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Without wildlife there is no tourism


“Without wildlife there is no tourism,” said Grace Nderitu, Ecotourism Kenya’s respected CEO. Wildlife tourism is the cornerstone of the Kenyan economy, with treasured species such as elephants, lions and migratory mammals combined with iconic landscapes water bodies and cultures attracting tourists, generating income and creating employment.

Wildlife losses in Kenya, cases of wildlife crime and illegal trafficking of trophy have been causing concern among the conservation fraternity during the last few years. Help has now come from an unlikely source – the communities and landowners bordering protected areas. A gathering of conservancy leaders from 96 conservancies across the country at Maanzoni Lodge in Machakos County provided a new source of hope for Kenya’s threatened wildlife. “It is a fact that areas where conservancies have been established, poaching is on a downward trend,” said Benjamin Kavu, Deputy Director of the Kenya Wildlife Service (KWS) on the occasion.

Communities and landowners have often, and many times justifiably, been blamed for spearing, poisoning and snaring wildlife for meat and to protect their livestock or farms. Lion killings stacked public opinion in local, regional and international conservation fraternities against the perpetrators of such crimes and exposed the growing conflict between expanding human population and wildlife, made more acute by the year as more and more people push into what was previously seen as unproductive marginal land, therefore, left to wildlife.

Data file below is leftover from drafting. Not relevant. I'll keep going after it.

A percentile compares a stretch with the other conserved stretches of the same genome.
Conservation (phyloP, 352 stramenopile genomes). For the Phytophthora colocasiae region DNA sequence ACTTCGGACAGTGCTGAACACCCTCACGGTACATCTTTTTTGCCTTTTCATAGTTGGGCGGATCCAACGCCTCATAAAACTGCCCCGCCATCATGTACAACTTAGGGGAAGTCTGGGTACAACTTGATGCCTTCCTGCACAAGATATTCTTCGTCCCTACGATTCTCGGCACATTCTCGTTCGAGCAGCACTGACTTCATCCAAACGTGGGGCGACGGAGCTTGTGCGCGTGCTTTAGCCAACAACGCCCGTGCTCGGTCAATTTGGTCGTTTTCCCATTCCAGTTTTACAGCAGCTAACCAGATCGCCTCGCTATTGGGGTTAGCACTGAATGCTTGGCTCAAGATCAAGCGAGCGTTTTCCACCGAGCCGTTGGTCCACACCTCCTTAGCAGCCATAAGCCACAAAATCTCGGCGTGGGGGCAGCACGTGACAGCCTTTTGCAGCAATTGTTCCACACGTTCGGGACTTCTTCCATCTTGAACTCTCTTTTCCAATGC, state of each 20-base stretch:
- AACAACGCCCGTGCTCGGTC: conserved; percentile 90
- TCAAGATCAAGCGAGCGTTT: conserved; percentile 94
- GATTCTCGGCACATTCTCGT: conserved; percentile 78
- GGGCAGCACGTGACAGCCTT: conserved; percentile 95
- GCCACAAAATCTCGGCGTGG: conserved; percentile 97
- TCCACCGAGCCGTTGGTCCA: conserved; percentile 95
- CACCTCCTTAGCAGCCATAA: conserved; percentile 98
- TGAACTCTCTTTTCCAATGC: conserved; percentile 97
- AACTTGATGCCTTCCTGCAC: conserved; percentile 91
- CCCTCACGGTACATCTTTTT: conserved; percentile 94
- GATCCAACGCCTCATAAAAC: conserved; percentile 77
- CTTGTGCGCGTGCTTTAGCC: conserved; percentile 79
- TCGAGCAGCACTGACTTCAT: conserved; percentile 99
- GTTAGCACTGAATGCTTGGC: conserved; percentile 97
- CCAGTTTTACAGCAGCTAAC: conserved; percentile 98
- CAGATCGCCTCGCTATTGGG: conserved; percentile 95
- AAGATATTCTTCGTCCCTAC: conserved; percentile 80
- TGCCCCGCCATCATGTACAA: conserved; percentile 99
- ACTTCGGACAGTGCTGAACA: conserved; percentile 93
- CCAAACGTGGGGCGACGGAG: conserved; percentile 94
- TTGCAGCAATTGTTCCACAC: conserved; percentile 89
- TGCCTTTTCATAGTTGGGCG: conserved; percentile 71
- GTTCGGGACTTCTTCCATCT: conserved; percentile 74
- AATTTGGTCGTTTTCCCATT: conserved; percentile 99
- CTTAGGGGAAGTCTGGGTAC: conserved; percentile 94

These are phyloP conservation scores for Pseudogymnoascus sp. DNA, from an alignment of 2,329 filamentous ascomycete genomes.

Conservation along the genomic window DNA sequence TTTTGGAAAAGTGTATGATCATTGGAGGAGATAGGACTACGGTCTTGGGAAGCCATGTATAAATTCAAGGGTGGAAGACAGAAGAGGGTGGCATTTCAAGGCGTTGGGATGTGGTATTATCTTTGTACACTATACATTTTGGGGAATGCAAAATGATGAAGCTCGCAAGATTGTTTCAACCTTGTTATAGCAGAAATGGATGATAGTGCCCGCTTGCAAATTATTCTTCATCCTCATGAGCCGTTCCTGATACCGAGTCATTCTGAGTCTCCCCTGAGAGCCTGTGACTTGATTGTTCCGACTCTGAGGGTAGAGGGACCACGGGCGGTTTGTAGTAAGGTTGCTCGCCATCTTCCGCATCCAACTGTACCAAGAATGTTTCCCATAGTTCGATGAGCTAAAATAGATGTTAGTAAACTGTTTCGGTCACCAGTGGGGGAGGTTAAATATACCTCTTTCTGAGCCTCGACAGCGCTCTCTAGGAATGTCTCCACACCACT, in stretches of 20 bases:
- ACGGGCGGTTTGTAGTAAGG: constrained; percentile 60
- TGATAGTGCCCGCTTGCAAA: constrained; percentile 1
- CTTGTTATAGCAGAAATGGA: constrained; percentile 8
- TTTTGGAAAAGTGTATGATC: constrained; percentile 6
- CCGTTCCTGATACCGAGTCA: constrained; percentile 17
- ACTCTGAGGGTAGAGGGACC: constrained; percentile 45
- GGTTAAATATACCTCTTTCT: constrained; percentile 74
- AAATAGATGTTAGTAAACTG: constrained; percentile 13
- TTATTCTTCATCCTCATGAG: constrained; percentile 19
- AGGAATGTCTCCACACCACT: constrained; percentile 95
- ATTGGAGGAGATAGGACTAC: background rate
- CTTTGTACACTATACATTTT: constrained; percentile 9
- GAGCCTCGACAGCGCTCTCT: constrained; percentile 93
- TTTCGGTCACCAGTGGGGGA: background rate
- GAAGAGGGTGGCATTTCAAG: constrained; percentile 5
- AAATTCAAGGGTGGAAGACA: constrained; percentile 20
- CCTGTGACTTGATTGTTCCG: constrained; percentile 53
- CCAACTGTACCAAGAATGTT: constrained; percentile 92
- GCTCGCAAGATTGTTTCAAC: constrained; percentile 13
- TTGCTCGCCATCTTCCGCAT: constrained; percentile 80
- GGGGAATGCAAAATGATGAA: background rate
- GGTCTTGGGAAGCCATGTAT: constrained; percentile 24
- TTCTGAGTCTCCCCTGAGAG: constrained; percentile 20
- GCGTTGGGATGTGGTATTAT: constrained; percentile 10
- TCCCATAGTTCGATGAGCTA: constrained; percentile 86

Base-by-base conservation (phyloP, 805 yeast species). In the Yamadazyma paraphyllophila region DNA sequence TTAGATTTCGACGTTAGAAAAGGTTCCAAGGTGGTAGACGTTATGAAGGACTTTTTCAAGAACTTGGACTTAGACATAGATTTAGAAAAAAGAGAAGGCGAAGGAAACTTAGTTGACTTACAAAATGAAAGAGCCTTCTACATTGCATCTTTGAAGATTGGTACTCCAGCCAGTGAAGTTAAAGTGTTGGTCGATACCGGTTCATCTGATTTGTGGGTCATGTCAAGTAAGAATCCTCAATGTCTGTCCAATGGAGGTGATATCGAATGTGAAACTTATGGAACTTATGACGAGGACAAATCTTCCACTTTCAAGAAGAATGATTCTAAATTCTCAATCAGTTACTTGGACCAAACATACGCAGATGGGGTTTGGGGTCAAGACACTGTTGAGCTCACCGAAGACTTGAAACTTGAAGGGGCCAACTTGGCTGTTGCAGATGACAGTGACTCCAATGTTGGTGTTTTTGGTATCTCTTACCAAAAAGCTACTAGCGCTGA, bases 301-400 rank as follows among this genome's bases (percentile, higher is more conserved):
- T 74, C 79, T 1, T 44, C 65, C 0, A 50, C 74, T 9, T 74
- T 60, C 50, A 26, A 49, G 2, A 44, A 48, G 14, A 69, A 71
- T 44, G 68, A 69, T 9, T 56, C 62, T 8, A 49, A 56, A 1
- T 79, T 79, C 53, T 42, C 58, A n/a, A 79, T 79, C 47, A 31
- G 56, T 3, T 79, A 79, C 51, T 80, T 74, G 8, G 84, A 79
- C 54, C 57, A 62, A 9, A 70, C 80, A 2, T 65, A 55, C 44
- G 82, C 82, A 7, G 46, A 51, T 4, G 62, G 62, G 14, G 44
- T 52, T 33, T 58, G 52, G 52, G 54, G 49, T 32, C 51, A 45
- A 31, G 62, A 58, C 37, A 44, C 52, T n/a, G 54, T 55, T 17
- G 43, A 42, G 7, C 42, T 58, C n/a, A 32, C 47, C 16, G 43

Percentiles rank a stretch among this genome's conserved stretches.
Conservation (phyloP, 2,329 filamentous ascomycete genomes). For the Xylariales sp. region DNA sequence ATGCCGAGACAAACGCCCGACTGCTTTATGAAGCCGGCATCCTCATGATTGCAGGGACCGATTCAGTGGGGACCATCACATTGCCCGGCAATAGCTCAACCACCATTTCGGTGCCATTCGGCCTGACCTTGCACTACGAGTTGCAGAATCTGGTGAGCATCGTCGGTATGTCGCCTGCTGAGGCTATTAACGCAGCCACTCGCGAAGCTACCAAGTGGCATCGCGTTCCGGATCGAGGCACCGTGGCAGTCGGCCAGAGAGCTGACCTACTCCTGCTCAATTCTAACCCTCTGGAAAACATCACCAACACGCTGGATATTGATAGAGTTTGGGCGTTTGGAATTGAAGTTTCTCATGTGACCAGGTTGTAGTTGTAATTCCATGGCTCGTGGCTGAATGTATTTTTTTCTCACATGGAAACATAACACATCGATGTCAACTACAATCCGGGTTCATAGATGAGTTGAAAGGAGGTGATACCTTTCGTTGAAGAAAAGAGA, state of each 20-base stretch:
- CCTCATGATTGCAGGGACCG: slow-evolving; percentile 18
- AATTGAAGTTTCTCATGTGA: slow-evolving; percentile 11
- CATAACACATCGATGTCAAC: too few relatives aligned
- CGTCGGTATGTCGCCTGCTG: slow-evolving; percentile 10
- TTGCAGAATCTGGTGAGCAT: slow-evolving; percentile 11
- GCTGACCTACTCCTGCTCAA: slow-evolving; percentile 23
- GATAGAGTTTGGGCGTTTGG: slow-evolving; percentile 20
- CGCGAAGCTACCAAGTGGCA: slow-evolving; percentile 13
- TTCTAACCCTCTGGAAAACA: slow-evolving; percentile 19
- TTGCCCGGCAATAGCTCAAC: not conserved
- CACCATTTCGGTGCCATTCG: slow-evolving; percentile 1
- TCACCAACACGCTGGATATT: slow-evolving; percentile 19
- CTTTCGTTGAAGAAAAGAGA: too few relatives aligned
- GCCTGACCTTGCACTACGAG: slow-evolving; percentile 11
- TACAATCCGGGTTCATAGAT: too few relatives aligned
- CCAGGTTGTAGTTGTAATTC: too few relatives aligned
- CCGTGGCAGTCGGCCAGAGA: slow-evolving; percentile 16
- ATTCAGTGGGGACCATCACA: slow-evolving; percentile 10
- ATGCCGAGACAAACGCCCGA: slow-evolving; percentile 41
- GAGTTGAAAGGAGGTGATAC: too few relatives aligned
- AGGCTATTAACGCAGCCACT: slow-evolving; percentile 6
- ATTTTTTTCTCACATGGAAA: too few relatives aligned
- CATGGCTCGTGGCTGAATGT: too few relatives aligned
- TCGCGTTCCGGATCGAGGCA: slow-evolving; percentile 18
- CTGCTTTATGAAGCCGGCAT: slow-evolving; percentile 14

The fact that such communities are now taking the lead to conserve the same animals that has been a nuisance and threat to their livestock must be a big source of relief for wildlife enthusiasts and the tourism sector.

The conference themed “Sharing Knowledge for a Better Tomorrow” was organized by Kenya Wildlife Conservancies Association (KWCA), an umbrella body for conservancies in Kenya established in 2013. The meeting was funded by GEF Small Grants program, the World Wide Fund for Nature (WWF), also known as the World Wildlife Fund in the US and Canada, The Nature Conservancy and USAID.

Kenya’s future prosperity as described in vision 2030 hinges on a healthy wildlife population dependent on a network of Parks, reserves and private conservancies. A strong protected area network connected by open corridors and dispersal areas is the backbone of a strong tourism industry and the guarantor of the long-term survival of Kenya’s prized wildlife.

Outside the parks and reserves where very significant numbers of wildlife are found, eco-tourism opportunities remain underexploited. Here, wildlife is threatened by human settlement, poaching, farming, and construction of infrastructure which, often poorly planned, runs across migration routes and corridors, threatening to isolate wildlife populations. In the last several decades alone, human population has more than doubled in Kenya and the government’s effort to provide services often clashes with conservation. The country’s wildlife population has according to some records reduced by more than half bringing the wildlife based tourism industry into question.